Sometimes, reading is like the writing process: the reader revises responses to a work of art with each step of the reading process. When I started reading Valerie Tagwira’s The Uncertainty of Hope, I quickly found discomfort in the transposition of Shona and English sentences since I thought this tendency served some interests of no immediate importance to the art of the novel, for example, serving an audience foreign to the issues and context of the novel. Reading “But thank you very much my friend. Ndatenda sahwira” (16) still bothers me, but I have also discovered that this aspect of the novel may not be as important by the end of the story as I thought it was at the beginning. I am, however, beginning to grow nervous with the abundance of images of pessimism that pervade the plot,and I worry that if the novel falls short in exposing the complexities of life in the Zimbabwe of 2005, it may excel only in showing the complications of the life. Right, art imitates life, but I like to see it challenging life as well. While a camera will record those snippets of life within its focus, a novel needs to process that information first (usually thoroughly) before it gives it shape. Challenge all readers to decide what to make of the story, to connect present events to past ones.
Zimbabwean writing seems to have fallen into that era remniscent of South African art in the 1980s and early 90s, when the main preoccupation seemed to be apartheid. The exposure of the hard hours of South Africa at the time had become so predictable that reading a Njabulo Ndebele was akin to listening to a Lucky Dube. Nothing very wrong with this, especially in the genre of protest literature; I just want us to allow the hollow core of our art to fill up before we share its visible manifestations. This is to say, even as I write this response, I find myself thinking of the necessity to feed the core of my critique before I point out the layers that float on the surface of the pond of discourse.
Some of the characteristics of Tagwira’s novel I like:
1. The time shift: right when the obvious begins to bore the reader to death, we switch to another scene as we would were we watching Hollywood. This aspect of the novel lends it to movie adaptation.
2. Familiar terrain: I like that I can identify with places like Swinton, Students Union; in fact, all the scenes happening at UZ are attention-grabbing.
3. The narrator is on the side of the poor people and is ready to defend them. The descriptions of Mbare are powerful.
4. The currency of the issues is great too, but I think the issues would be stronger if they anchored on their historical sub-text (I use this term loosely).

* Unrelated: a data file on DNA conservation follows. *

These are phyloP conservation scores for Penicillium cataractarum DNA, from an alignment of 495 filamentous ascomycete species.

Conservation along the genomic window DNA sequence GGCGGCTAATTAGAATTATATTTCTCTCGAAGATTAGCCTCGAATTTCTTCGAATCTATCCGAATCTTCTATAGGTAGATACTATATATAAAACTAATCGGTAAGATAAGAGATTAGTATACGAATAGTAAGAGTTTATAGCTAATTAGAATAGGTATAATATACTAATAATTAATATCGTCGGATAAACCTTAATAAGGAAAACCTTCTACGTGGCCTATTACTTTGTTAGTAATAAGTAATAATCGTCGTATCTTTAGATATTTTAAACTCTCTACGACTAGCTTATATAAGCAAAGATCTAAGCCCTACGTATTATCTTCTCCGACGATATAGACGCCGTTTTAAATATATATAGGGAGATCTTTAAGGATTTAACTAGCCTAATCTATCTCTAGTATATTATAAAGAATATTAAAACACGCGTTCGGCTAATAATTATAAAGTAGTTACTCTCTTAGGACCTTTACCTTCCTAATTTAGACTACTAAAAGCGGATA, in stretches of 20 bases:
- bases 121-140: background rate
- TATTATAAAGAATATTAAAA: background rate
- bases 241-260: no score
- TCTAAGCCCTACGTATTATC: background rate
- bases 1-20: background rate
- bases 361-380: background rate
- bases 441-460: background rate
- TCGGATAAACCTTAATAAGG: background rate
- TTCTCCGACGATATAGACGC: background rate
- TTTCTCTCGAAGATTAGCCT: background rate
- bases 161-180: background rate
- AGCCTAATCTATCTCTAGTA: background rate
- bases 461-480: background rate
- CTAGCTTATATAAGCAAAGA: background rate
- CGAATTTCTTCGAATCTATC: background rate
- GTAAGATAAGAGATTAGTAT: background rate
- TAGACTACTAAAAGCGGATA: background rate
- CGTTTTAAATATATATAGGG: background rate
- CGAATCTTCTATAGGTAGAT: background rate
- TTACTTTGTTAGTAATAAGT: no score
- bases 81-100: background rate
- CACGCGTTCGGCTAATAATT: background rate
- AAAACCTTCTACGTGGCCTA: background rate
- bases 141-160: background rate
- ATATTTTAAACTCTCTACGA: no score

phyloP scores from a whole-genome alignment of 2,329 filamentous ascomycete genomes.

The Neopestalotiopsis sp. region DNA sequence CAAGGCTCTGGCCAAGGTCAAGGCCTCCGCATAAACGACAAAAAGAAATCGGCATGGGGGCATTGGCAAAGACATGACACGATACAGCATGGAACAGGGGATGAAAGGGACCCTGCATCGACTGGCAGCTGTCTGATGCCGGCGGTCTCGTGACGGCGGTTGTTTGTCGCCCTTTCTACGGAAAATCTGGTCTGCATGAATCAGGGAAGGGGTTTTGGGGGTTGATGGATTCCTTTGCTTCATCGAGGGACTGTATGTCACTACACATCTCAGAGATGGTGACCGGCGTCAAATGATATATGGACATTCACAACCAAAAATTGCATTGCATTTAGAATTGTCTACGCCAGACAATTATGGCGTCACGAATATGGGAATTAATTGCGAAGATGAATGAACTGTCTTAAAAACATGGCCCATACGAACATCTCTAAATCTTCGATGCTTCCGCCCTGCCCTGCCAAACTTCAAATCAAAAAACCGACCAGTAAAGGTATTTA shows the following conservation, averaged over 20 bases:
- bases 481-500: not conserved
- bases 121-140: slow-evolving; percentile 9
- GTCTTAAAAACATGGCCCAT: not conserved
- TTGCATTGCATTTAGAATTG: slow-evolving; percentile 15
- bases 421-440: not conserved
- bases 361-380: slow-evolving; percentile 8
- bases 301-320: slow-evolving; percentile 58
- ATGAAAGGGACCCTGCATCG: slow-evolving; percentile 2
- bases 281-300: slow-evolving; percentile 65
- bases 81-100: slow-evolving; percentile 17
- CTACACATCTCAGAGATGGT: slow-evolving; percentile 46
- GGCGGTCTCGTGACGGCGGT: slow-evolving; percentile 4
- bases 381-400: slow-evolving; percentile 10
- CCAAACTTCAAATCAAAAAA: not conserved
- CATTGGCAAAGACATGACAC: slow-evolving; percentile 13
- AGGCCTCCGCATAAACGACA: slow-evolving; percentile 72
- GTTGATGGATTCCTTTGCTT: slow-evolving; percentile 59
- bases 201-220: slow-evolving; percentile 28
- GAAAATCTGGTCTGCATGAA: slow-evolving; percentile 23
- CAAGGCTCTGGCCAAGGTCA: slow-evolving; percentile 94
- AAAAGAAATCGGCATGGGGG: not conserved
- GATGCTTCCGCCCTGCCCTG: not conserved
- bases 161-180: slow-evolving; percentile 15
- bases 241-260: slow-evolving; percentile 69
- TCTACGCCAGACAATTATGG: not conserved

NOTE: I have been voraciously reading new poetry from Zimbabwe, and I see the same protest trend which tells of the hard times. There is a certain urgency in much of the poetry. One poet, however, ignores the present and chooses to recapture Shona praise poetry and translates it into English. This too might be a response to the present situation in Zimbabwe, an argument that seems to say that while all this craziness (ordinary word) is happening, the poet has better things to do – record the beauty of our art while you can; who knows, with this craziness, we might lose it all. That poet is Tawanda Gumbo.
Maxwell Mutami, author of When the Dust Has Settled, mixes the horrors of the present with their past antecedents, which means the reader senses that in reading a poem like “When the Dust Settles”, there is an antecedent situation that might be more important than what we see happening now, which is why we know the dust will settle one day, because it once settled before, after it had been caused, that is, raised, by something just as horrific as what’s causing it to rise again. Dust. Yet dust that rises is not alway ominous because Mutami, in the very next poem tells us that when the people (and he means masses)celebrate their regained sense of optimism, dust will rise and keep the skies hostage. Someting to do with hope and the skies.
But how does my writing (both fiction and poetry) respond to all this? I have tried many times to write a poem that attacks the government or corruption, but each time the poem forces me to look at the root of all these issues. So a poem that starts off talking about Harare in 2007 ends up settling on Salisbury in 1967. It’s as if my poetry is aware, of its own volition, that the big picture is not just in what ZANU and MDC are doing today: the poetry needs a concrete base on which it can take shape. Ian Smith’s 1965 dimentia has not had enough witnessing voices, for instance.
It is, let me argue, about complexities, not complications. Am I affected by the present situation in Zimbabwe? Yes, in a big way; but should I therefore write a novel dealing specifically with these effects, and only these? That might be a good start, but may not end up good. Should I, however, find myself inspired to write on these experiences, a memoir would be calling my name. The novel that’s taking shape is really like an internal journey, digging deeper into the nature of experience, but at this time it wouldn’t dare to announce itself yet. And poetry? Poetry knows my name.